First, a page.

Pixel Envy

Written by Nick Heer.

Street-Level Imagery in a Pandemic

Earlier today, I passed a Google Street View vehicle,1 and it got me thinking about the time capsule that this imagery is creating.

Google has already updated many areas with Street View photos collected in 2020. It is going to be noteworthy to look back at, for example, this sidewalk in Seine-Saint-Denis, France compared to just a couple of years prior. Most are wearing masks and standing far apart. This is a view of our world that many of us will remember, but it has been captured in a uniquely contemporary way.

Apple recently updated the image collection disclosure on its website to acknowledge that it will be collecting more Canadian imagery this summer in all provinces but, sadly, no territories.2 It rolled out Canadian availability of Look Around in December using imagery collected in summer 2019. It could have a similarly jarring before-and-after effect, except for the fact that Apple Maps does not have a comparable feature to move through different collections. As Apple begins to re-photograph regions that already exist in Look Around, I would like to see this feature come to Apple Maps.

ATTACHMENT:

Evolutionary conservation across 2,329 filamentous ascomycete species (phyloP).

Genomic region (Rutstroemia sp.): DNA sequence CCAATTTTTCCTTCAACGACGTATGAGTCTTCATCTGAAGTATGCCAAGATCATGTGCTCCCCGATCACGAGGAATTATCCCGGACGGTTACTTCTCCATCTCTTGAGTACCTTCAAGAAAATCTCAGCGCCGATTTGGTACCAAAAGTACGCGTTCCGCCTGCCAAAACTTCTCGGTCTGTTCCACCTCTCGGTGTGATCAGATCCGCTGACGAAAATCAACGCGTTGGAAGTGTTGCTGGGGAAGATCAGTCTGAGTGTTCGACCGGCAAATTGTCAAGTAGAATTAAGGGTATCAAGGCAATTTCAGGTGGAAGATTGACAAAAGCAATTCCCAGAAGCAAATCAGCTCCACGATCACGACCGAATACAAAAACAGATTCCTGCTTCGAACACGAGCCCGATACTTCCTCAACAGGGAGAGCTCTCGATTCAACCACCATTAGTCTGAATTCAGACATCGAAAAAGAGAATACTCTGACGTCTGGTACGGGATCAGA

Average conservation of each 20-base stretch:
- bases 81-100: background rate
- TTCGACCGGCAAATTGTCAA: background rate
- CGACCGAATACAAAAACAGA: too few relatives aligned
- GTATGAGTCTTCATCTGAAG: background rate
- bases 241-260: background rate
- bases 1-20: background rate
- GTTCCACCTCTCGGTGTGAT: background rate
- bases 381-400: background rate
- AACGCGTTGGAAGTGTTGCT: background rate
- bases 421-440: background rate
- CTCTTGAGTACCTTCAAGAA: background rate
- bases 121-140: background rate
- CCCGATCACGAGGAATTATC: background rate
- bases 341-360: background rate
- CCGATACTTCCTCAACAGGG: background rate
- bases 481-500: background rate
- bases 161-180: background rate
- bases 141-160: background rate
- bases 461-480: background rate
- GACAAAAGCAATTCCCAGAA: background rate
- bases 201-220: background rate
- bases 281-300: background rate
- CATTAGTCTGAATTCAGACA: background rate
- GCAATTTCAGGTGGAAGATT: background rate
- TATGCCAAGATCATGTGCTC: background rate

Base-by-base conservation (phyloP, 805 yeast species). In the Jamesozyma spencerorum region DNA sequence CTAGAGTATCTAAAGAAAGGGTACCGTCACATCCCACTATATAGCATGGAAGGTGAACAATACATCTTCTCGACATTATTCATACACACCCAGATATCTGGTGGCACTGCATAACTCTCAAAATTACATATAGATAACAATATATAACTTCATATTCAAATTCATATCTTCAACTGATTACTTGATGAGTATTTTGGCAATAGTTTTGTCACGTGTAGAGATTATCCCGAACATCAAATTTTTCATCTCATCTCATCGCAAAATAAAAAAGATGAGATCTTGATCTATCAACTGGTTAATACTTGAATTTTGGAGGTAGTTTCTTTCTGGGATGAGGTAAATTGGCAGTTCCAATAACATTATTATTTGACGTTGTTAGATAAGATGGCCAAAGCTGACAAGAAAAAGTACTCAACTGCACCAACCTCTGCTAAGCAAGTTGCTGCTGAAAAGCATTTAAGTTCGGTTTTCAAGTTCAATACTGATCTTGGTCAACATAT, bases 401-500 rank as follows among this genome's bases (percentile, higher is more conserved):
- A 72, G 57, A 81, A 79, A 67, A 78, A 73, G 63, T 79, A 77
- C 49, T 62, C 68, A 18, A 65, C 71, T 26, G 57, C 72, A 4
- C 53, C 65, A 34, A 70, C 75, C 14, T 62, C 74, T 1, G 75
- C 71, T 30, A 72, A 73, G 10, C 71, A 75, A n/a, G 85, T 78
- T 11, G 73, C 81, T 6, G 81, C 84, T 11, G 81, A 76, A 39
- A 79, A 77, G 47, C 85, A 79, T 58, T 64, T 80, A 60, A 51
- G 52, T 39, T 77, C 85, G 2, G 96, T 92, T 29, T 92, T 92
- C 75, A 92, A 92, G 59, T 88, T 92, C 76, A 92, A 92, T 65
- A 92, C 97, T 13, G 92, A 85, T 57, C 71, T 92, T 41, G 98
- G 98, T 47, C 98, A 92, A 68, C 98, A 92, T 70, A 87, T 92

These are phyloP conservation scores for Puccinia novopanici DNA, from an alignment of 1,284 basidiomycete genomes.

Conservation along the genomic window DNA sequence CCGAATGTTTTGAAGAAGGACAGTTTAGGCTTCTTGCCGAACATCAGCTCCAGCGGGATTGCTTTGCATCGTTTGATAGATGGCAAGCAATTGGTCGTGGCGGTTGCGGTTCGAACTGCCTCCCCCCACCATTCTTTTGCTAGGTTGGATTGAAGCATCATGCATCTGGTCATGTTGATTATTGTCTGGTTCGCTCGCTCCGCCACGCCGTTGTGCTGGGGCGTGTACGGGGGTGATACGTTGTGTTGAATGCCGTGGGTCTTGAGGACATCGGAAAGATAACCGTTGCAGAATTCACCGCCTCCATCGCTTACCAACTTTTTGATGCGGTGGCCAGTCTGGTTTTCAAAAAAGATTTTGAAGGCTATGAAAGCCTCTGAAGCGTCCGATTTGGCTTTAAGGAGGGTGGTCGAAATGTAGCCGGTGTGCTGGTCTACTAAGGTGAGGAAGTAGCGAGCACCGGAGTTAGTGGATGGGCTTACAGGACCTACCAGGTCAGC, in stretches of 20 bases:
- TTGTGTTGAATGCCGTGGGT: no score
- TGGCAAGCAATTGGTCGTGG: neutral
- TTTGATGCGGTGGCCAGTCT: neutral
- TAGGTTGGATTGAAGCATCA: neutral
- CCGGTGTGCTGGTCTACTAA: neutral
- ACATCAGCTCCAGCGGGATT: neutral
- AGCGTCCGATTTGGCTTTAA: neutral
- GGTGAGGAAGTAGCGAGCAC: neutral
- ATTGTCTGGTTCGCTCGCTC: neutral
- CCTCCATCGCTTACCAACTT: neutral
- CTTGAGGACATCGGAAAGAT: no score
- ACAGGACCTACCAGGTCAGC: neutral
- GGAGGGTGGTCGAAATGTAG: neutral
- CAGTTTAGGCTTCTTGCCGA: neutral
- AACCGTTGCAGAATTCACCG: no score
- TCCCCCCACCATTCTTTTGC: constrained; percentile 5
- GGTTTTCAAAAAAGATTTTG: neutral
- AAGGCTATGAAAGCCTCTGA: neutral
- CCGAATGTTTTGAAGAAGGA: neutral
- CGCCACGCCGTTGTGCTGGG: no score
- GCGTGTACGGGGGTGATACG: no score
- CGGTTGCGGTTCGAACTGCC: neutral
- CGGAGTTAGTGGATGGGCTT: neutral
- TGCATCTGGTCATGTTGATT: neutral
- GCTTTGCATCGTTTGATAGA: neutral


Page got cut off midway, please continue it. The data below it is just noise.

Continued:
There is a uniquely twenty-first century storytelling quality in being able to drive through the scenes of a pandemic. I do not wish to put any sort of positive spin on a globally devastating catastrophe. In thirty or forty years, though, I think comparing these images with those from other years will help communicate this reality those who are now very young or who have not yet been born. They are evidence that many of us cooperated to reduce the spread of disease. They show shops shuttered because it is a sacrifice required to minimize infection. Perhaps it is because we are still very much living through these hardships, but I find these images compelling and disturbing. Perhaps future generations will feel the same.


  1. A Honda HR-V, I think, not the usual Subaru Impreza. It had a flatter UFO-like camera array on its roof. I would love to read an article about why certain specific cars are chosen by Apple and Google, and why Apple stopped using vans↩︎

  2. In Canada, Apple also collected imagery in 2020. I added this footnote on June 8. ↩︎